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Preview: Kirby's Epic Yarn


click to see Kirby's Epic Screenshots
Though Nintendo announced games in all its major franchises simultaneously, it's not playing it safe within those franchises. Kirby's Epic Yarn, for example, is still a cutesy side-scroller, like other Kirby games, but it presents a new art style that seems pretty far out for such a mainstream game, one that has charmed me to an uncomfortable degree. The game also adds a new gameplay gimmick that, while it's not as drastic a change as Canvas Curse, still alters the basics of Kirby. And, like every new 2D platformer announced at E3, it has co-op.

Gallery: Kirby's Epic Yarn (Wii) | 30 Photos

Kirby's Epic Yarn is presented in a world made entirely of textiles, and developers Good-Feel and HAL Labs have firmly committed to it. Kirby and his co-op companion are made of loops of yarn with cartoony eyes -- with the texture of the yarn clearly visible. The ground is made of stitched patches of fabric, and it sags when stepped on. When Kirby goes inside a building, you see his outline bulging out of the fabric like he's inside a pocket.

Of course, this new world lends itself to new gameplay gimmicks. Kirby's trademark "inhale" technique wasn't in play at all; rather, he now has a loose string of yarn that he uses as a whip (with a button press, no motion tricks here). This can be used to grab enemies and unravel them, then roll them up into a ball of string that can then be thrown. It can also be used to swing from hanging buttons, or in a few cases to unzip a zipper and reveal a new area, or grab onto a string and draw the stage together, bunching up the "fabric" background and shortening a chasm. In the boss battle (against a huge dragon) it's used to pull the boss's tongue and damage it.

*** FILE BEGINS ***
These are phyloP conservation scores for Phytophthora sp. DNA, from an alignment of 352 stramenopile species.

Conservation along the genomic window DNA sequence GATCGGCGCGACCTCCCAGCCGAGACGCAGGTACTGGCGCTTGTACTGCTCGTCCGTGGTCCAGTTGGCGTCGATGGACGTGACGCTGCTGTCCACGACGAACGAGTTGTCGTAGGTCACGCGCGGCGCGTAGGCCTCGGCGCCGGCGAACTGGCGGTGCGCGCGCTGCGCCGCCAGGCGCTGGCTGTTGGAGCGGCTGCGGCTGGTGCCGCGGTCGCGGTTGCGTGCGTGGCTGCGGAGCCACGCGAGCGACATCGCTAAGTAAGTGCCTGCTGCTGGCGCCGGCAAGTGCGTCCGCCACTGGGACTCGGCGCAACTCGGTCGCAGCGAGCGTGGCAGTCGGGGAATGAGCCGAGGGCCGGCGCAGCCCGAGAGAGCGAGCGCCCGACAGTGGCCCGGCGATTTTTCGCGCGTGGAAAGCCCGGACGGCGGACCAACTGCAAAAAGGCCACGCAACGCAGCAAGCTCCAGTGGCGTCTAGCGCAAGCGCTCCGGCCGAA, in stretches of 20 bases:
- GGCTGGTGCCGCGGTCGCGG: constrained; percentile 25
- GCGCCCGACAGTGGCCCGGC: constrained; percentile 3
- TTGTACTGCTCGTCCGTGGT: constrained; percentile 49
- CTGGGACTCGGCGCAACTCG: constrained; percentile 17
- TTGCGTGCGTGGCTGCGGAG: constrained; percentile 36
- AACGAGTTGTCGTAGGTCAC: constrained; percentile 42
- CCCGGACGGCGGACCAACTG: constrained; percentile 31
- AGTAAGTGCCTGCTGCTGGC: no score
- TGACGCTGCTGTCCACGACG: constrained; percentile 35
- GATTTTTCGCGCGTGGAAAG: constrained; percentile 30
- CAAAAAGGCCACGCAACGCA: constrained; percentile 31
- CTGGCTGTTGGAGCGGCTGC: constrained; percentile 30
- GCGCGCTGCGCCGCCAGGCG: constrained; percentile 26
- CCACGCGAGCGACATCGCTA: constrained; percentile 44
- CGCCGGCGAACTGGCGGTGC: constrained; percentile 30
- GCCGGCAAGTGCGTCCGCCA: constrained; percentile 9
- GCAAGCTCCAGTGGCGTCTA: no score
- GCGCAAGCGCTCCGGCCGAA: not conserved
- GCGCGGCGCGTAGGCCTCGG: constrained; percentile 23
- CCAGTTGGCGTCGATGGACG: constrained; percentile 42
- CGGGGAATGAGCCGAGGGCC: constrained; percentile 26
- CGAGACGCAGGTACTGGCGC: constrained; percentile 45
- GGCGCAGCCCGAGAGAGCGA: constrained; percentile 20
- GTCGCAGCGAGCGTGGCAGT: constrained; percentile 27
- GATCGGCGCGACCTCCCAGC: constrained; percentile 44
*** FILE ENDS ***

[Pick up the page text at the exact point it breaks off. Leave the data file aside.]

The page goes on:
Kirby maintains many of his "copy" abilities by default -- when dashing, he transforms into a car, and he can turn into an umbrella to slow his fall. But At one point in the level, Kirby and his friend transform into a giant Kirby-bot, controlled in concert by both players. Kirby moved the tank treads and aimed and shot missiles, while player 2 punched with an extending arm with a giant boxing glove attached.

Like New Super Mario Bros. Wii, there's a potential element of interference, leading to both wacky fun and irritation. Players can grab and throw one another like they can anything else, but since the characters in this game are slower and also equipped with ropes to grab one another, there seems to be a lot more accidental grabbing and throwing of co-op partners. This probably won't be much of a problem in the long term -- Kirby games tend to be on the simple side, so a little chaos is probably welcome.

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